The World Health Organization (WHO) has recently declared Covid-19 a pandemic, which governments all over the world are now struggling to deal with. It is anticipated that the collateral damage and the final economic cost in the aftermath will be massive. Some countries may default in debt obligations and many businesses will face bankruptcy. Some have even predicted a world-wide recession. What this means is that in the coming months, courts all over the world will be asked to adjudicate on force majeure clauses.
To contain the spread of Covid-19, governments have imposed different models of social distancing. Some countries like China had resorted to extreme draconian responses while on the other end, some have merely issued advisories. Most have responded through legislation and decrees. Some have force of law while others don’t.
The Malaysian Government has imposed a movement control order (“MCO”) which entails inter alia, the closure of non-essential businesses (as stated in Schedule 2 of the Prevention and Control of Infectious Diseases Regulations 2020), restriction of travel in and out of the country and restriction of movements along with social distancing measures from 18 March 2020 to 14 April 2020 (extended from 31 March 2020).[please refer to the Prevention and Control of Infectious Diseases (Measures within the Infected Local Areas) Regulations 2020 and Prevention and Control of Infectious Diseases (Measures within the Infected Local Areas) Regulations 2020 (No.2)]
As a result, a party affected by the MCO may find it onerously difficult if not impossible to perform its obligations under ongoing contracts. In the absence of a force majeure clause in the contract, the party may find itself in breach of contract.
What is a Force Majeure Clause?
A force majeure clause (“FM Clause”), if applicable, operates to relieve a party from having to perform its contractual obligation(s) on the occurrence of a disrupting force majeure event.
Typically, the FM clause would firstly specify which events constitute force majeure events and secondly the ensuing consequences that follows. A force majeure event must first fall within the wording of the FM Clause for it to apply. In light of the Covid-19 pandemic and the resulting MCO declared by the Government, a FM Clause which defines force majeure events with terminology such as ‘infectious disease’, ‘epidemic’, ‘pandemic’, ‘outbreak’, ‘global health emergency’ could apply to Covid-19, while the MCO could fall under ‘government action’.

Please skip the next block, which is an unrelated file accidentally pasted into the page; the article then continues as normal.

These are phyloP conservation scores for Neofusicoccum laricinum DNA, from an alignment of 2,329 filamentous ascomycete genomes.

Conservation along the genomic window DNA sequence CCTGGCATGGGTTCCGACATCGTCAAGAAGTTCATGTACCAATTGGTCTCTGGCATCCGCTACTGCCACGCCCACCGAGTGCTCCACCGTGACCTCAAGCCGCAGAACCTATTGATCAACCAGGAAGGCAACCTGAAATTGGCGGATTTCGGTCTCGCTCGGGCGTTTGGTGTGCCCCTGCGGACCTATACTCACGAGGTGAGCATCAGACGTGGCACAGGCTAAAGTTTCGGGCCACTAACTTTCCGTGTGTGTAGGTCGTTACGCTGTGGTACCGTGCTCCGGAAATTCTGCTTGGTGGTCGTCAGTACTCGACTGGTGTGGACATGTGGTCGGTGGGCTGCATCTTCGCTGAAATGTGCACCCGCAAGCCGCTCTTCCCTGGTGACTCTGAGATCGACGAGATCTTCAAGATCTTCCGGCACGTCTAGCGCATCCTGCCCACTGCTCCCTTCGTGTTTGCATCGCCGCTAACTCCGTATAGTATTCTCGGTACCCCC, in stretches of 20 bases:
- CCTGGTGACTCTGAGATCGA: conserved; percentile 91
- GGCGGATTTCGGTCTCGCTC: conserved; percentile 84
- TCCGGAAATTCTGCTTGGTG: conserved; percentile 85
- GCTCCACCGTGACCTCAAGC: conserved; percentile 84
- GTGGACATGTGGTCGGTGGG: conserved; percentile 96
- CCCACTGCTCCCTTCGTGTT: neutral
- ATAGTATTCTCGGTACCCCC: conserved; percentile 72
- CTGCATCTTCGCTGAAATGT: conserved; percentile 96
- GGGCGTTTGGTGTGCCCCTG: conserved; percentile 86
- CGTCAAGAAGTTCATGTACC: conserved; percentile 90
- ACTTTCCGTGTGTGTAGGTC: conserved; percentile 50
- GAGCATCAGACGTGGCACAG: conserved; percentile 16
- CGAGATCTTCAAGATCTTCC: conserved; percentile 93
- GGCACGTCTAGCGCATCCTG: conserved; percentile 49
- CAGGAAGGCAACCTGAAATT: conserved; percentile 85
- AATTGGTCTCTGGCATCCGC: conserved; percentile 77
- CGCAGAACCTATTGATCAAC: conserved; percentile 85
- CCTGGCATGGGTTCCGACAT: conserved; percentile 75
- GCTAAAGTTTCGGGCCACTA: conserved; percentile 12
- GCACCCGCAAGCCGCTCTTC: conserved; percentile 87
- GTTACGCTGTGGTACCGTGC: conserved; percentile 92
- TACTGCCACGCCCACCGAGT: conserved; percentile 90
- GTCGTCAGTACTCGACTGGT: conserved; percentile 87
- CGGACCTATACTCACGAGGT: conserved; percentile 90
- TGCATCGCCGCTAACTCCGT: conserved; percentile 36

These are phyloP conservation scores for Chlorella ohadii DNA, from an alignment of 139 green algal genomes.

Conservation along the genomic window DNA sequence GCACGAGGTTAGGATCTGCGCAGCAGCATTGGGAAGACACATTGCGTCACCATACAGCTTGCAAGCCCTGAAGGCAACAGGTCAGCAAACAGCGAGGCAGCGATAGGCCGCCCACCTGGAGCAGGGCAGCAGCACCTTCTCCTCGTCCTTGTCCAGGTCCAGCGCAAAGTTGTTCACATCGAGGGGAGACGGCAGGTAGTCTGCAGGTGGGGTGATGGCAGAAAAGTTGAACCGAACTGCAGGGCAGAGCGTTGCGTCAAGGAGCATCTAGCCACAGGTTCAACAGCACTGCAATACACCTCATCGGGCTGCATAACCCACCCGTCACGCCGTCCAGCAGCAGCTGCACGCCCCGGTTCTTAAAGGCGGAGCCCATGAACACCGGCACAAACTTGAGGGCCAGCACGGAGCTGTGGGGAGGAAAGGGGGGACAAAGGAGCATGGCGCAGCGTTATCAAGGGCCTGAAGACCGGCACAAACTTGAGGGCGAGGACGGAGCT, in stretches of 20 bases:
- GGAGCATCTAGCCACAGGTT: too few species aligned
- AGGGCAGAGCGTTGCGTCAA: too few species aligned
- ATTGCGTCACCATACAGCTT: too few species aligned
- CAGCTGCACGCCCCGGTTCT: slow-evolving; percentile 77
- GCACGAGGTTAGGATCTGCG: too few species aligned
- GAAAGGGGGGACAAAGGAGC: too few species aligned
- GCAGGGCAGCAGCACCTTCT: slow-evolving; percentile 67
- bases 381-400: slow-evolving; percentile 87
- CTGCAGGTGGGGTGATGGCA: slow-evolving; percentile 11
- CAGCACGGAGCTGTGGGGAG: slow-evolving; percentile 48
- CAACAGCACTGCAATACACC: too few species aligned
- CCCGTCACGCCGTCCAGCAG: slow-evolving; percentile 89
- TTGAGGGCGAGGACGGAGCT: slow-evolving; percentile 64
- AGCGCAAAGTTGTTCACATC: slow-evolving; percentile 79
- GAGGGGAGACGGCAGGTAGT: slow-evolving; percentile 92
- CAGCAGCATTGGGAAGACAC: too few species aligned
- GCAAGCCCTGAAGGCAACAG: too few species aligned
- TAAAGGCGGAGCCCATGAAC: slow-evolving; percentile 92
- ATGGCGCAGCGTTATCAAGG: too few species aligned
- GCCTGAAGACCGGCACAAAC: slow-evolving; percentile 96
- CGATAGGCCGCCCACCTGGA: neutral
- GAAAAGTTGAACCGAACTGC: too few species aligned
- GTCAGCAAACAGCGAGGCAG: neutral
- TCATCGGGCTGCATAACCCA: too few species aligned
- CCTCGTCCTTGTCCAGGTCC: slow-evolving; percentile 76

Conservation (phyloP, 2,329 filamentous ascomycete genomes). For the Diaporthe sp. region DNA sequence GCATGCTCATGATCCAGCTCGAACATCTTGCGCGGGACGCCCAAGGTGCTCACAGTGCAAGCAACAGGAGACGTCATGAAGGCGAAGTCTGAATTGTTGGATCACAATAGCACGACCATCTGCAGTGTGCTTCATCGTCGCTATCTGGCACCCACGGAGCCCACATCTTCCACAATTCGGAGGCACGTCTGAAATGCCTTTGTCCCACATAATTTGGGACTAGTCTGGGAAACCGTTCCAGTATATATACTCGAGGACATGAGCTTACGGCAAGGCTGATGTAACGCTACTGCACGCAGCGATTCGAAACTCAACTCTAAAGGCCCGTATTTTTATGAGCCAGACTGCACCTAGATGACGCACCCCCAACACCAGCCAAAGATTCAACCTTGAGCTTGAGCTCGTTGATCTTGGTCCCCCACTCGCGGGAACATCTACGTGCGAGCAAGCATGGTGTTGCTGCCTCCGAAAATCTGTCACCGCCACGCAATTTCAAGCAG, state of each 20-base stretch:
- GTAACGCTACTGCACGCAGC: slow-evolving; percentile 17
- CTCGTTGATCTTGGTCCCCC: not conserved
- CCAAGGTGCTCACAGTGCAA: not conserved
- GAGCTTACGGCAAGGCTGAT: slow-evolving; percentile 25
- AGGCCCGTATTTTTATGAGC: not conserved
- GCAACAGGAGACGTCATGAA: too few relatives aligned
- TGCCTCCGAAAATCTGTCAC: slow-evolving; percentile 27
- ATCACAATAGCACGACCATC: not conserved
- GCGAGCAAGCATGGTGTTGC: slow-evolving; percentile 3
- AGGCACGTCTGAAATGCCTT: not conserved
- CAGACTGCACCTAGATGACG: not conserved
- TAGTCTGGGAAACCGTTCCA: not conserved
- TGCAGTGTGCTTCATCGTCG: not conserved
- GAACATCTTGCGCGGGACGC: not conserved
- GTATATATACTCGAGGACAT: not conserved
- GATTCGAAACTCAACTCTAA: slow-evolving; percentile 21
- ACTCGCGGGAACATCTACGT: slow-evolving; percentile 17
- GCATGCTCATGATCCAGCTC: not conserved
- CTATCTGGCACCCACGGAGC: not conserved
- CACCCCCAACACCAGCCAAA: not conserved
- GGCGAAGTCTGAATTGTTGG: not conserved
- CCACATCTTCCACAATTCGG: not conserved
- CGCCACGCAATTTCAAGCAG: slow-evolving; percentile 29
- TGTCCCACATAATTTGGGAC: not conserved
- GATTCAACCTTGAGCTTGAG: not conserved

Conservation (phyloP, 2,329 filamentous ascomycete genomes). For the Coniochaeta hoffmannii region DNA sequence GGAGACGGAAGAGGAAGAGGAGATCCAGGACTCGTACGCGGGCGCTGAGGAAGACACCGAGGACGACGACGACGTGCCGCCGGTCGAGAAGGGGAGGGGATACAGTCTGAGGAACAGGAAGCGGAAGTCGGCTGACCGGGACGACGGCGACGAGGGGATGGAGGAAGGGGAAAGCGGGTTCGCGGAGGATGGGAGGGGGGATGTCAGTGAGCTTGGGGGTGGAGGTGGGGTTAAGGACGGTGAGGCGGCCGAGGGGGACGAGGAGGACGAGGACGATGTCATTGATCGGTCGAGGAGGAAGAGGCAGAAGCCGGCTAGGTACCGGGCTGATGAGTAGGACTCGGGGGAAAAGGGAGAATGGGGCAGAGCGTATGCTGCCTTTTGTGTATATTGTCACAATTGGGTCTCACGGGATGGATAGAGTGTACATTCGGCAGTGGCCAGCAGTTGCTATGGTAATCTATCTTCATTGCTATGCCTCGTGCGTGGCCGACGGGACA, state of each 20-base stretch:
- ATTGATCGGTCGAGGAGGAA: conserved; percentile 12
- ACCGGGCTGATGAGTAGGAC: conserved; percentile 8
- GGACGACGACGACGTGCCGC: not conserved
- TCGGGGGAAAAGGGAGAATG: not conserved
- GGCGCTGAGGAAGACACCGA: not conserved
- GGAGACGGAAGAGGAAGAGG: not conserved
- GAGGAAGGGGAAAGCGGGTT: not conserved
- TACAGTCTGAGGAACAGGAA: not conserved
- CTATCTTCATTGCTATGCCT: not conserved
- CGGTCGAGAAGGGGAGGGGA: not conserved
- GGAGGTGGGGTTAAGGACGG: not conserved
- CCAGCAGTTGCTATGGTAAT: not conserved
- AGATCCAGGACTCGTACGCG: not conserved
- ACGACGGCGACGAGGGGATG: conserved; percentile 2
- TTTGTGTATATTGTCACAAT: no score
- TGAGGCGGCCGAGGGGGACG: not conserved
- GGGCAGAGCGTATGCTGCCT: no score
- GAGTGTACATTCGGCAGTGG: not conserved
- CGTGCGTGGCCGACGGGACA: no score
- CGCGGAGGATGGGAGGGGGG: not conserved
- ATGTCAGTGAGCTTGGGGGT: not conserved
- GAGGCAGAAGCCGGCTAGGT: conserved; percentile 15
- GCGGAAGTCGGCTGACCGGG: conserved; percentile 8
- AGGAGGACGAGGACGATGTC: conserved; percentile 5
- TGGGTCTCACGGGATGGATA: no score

The FM Clause if applicable, would then allow the affected party to postpone or suspend the performance of the contract for a period of time and if by the expiry of the agreed time, the force majeure event still persists, the party may proceed to terminate the contract.
It is important to consider the precise wording of the FM Clause as a party may be required to give formal notice of the force majeure event before the party can rely on the same. In such a case, failure to give notice would be fatal.
If the language in the FM Clause refers to the force majeure event “preventing” performance, then the mere fact that it becomes difficult or more expensive to perform the obligation is irrelevant. The event must have the effect of actually preventing or rendering performance impossible. On the other hand, if the language used in the FM Clause refers to a lesser standard such as the use of “hinders” “impedes” ”impairs” then it may well be that a party can successfully invoke the FM Clause by merely showing that the performance has become onerous.
Essentially, whether a party can rely on the FM Clause depends on the factual matrix of the case and the interpretation of the precise scope of the FM Clause. In the absence of a FM Clause, the only question which arises is whether the contract is frustrated. In Malaysia, the concept and conditions of frustration is embodied in Section 57(2) Contracts Act 1950. If applicable, the consequences are more drastic as the contract is ended permanently. A party seeking to argue that a contract is frustrated must be careful as there are no clear guidelines under the contract and wrongfully doing so could amount to a repudiation of the contract.
In conclusion, the economic downturn in light of the pandemic could persist if not worsen. Therefore, businesses ought to carefully manage their contractual obligations by reviewing the FM Clause and overall rights under their contracts.
This article is not intended as legal advice. If you have any queries or require legal advice, please contact Justin Chong at email@example.com or through any of our general lines.